Socialworkersspeaks on FacebookFollow Us on TwitterRSS Feed

Can “Precious” be a Teaching Tool?

Associate Professor Richard Sullivan (inset) and "Precious" movie poster.

Associate Professor Richard Sullivan encourages students watch the film “Precious.”

He just hopes they never have to deal with such a harrowing case of child abuse like the one handled by fictional social worker Mrs. Weiss in the film.

“It’s unusual for me to recommend that kind of movie, a Hollywood movie,” said Sullivan, who teaches at the University of British Columbia School of Social Work in Canada but has also worked as a social worker and taught college courses in the United States.

“I teach a course in child welfare practice and I also oversee (students) in the field,” he continued. “I want them to see this movie but I don’t want to have a case like this for a long time.”, the Web site that gets social workers talking about and influencing how they and issues they care about are portrayed in the media, launched last November during the same week “Precious” premiered in theaters. So the film was one of the Web site’s first features.

“Precious” divided social workers, who wondered how glitzy pop diva Mariah Carey would play the role of Mrs. Weiss. Some had no problem with the portrayal and the fact she got more notice for dressing down to play the part. However, other social workers protested.

“While I thought the movie was good, I hated the way the social worker was portrayed in this movie,” said C. Coats, one of more than a hundred people who left comments about the film on “It was very unrealistic.”

Sullivan said one thing he wants students to learn from the film is the price children pay when social workers do not intervene early enough and abuse continues, sometimes for years. Claireece “Precious” Jones in the film was illiterate, sexually abused by her father and mother since she was a toddler, twice impregnated by her father, and HIV positive.

Another point Sullivan said he wants students to note is the “cookie-cutter” approach of trying to repair dysfunctional families and keep them intact can do irreparable harm to children such as the fictional Precious.

“There are cases — and the movie depicted it — where there is nothing to preserve,” he said.

Photo courtesy of

Sullivan’s views on “Precious” have gained public attention. The college’s public affairs office invited a social work professor to write about the film, which recently won two Oscars and was released on DVD. Sullivan took up the challenge and the Vancouver Sun picked up his piece. To read it click here.

“I initially declined the invitation to write that piece,” Sullivan said. “I’m a social worker, not a movie reviewer.”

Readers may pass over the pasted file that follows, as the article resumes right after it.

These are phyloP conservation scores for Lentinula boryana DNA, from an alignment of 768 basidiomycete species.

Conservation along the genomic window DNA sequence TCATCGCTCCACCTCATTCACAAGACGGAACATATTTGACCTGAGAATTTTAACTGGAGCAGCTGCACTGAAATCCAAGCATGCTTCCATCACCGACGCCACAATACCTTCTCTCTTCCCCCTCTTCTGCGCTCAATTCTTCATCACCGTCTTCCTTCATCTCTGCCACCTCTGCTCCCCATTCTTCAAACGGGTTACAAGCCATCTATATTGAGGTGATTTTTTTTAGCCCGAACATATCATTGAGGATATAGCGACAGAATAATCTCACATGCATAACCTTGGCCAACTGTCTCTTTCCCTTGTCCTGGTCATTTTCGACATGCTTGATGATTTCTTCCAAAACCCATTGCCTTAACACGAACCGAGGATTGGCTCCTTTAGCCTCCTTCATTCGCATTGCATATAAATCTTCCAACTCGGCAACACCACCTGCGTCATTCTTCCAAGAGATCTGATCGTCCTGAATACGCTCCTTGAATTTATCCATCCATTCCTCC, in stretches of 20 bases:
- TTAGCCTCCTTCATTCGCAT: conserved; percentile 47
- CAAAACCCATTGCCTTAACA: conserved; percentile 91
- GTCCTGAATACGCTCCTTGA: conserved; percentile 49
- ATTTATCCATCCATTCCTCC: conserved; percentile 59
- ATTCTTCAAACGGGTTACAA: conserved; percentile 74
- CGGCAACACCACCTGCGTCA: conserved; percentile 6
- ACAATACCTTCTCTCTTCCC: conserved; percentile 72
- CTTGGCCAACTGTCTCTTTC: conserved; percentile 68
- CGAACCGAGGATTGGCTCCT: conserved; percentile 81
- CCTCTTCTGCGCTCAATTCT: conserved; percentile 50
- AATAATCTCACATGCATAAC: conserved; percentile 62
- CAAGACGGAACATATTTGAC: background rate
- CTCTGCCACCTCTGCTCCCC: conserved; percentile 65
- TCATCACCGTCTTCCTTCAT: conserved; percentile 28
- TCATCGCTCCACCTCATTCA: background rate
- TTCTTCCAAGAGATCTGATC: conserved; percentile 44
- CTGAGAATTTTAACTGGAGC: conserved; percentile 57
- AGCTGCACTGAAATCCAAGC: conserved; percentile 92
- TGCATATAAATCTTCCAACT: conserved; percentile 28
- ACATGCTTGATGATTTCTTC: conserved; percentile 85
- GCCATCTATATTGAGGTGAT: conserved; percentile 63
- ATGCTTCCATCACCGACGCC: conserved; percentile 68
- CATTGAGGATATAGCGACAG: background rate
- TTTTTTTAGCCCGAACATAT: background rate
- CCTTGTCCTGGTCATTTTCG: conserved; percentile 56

“But I changed my mind when somebody at work said it is an opportunity to shine a light on the profession and to correct bad impressions,” he said.

Sullivan is also probably not the only one using the movie as a teaching tool. In fact Sapphire, the author who wrote the book on which “Precious” is based, said professors used her novel to teach students at the Hunter College School of Social Work in New York City. College officials could not immediately confirm Sapphire’s claim.

Sullivan said several of his students have seen “Precious.”

“They were quite moved by it — they got my point,” he said. “I would hope they would not have a case like this for a long time because I don’t want them to experience that kind of despair.”


Q: Now that the DVD is available are you using the film “Precious” as a tool to teach students or are you encouraging other social workers to see the film to gain insight into the profession?

|   Leave A Comment
Tagged as: , , , , , , , ,



  1. Although this film may be a good teaching tool re: abuse, etc., I would not recommend it as an example of what a social worker does for the victims in these situations. I found the interactions, language used, and projected affect that Mariah Carey portrayed as the social worker to be very demeaning. The role was written poorly and the director did not help counter the script at all. It appears as though Mariah Carey was directed to play the role as detached and unsympathetic as possible. Any social worker who works in with abused populations knows that social workers do not behave that way with their clients. Just my opinion….

  2. I definitely think this movie can be used as a teaching tool! The movie depicts every type of abuse a person can experience physically, emotionally, and sexually! I work in child welfare so I know how bad it can be for a child who has been abused. This movie would serve as the perfect tool in social work classrooms!

  3. I agree. There are many opportunities for movies to be teaching tools you just have to uncover the learning opportunities. However, for this movie it is thrown right at you! Having worked with sexually abused children, I think it is hard for the average person to even imagine the numbers of children that experience child abuse much less the extent of the abuse.

  4. That’s right. Sometimes it’s hard to believe the extent to which some individual suffer in the world. It’s as if some people are born to suffer bitterly and others live in sheer happiness!

Leave a Comment

You must be logged in to post a comment.